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Contrasting elevational patterns of genetic variation in Euptelea pleiospermum along mountains at the core and edges of its latitudinal range
- Meng, Hongjie, Wei, Xinzeng, Jiang, Mingxi
- Plant ecology 2019 v.220 no.1 pp. 13-28
- altitude, gene flow, genetic variation, latitude, microsatellite repeats, mountains, trees, vegetation types, China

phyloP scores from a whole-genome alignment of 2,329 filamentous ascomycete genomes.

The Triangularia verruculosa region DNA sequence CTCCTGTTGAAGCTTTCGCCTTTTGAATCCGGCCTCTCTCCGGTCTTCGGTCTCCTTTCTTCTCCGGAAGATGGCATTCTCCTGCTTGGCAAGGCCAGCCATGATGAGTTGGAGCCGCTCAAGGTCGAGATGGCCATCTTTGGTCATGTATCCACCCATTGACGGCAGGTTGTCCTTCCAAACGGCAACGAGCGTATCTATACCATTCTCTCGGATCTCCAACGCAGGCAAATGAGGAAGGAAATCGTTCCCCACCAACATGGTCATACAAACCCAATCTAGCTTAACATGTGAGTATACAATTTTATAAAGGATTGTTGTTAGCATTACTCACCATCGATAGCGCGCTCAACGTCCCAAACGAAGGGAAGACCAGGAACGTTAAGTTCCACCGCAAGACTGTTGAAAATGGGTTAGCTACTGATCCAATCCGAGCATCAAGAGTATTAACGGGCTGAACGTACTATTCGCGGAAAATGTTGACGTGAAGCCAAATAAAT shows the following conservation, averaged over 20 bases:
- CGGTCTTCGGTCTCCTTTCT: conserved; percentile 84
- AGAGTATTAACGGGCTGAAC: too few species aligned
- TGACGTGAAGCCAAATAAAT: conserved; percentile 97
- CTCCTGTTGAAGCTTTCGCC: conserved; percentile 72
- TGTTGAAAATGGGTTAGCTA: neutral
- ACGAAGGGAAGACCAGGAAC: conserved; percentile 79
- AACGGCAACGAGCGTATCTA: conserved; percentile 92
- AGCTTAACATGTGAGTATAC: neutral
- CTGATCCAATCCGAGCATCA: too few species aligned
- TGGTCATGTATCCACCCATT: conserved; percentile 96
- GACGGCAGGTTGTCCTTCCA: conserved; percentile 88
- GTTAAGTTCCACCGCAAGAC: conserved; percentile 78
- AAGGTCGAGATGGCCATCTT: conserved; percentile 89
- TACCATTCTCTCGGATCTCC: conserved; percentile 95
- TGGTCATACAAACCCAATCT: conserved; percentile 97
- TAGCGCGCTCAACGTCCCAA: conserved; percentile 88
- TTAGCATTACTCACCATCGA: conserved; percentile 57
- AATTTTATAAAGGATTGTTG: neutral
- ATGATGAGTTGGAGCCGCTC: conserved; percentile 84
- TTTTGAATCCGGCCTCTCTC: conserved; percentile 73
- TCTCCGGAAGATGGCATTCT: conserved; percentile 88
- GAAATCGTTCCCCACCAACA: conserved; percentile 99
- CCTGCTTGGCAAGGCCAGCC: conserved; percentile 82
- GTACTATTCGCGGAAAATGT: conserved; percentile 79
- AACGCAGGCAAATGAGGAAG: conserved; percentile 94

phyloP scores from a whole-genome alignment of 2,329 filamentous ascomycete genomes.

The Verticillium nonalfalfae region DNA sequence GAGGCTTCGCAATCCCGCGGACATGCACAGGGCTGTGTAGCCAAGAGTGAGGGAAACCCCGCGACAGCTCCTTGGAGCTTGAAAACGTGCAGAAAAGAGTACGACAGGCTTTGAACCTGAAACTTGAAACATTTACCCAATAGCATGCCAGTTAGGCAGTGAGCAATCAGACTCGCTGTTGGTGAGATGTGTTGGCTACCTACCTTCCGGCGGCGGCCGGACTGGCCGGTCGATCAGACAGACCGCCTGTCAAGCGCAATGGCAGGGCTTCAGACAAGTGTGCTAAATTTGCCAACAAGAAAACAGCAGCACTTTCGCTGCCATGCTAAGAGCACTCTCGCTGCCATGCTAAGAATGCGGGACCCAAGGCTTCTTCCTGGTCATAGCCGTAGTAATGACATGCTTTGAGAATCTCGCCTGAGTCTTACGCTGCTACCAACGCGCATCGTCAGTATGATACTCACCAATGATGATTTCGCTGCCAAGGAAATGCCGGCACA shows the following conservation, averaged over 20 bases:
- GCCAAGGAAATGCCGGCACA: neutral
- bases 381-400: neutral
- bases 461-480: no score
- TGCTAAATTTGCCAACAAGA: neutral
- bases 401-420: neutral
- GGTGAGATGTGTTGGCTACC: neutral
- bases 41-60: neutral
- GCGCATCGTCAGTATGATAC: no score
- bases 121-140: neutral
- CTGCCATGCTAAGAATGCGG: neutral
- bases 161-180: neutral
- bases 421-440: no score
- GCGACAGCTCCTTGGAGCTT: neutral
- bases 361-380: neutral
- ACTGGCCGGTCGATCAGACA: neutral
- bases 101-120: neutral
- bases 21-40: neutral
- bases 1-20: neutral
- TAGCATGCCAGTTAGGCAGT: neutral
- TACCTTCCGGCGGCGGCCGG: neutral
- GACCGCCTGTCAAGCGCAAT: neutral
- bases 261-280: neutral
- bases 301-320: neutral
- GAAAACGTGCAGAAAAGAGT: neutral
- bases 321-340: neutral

- Patterns of genetic variation along both latitudinal and elevational gradients have been intensively studied in the last few decades. To date, however, elevational patterns of genetic diversity and gene flow remain rarely compared for the same species along mountains at the center and edges of its latitudinal range. We used nuclear microsatellite analysis to compare the elevational patterns of both genetic variation and gene flow for Euptelea pleiospermum along elevational transects on the Qinling (33°N; leading edge), Shennongjia (31°N; mid-latitude), and Emei (29°N; rear edge) Mountains in China. First, we found no elevational pattern of genetic diversity along the two marginal mountains, but we found higher genetic diversity in the middle-altitude populations than in the low- and high-altitudes along the mid-latitude mountain. Second, there was no obvious genetic structure along the two marginal mountains, but individuals along the mid-latitude mountain were clustered into the upper and lower groups. Third, the contemporary gene flow along the two marginal mountains was higher than that along the mid-latitude mountain. Lastly, we found no isolation-by-distance along all three mountains and a significant isolation-by-elevation along the mid-latitude mountain but not along the two marginal mountains. Our results demonstrated that the elevational patterns of both genetic variation and gene flow for a tree species are different along mountains at the core and edges of its latitudinal range. These differences are likely associated with the discrepancies in spatial isolation, ecological stability, and vegetation types, but not historical events (e.g., post-glacial recolonization) at different latitudes.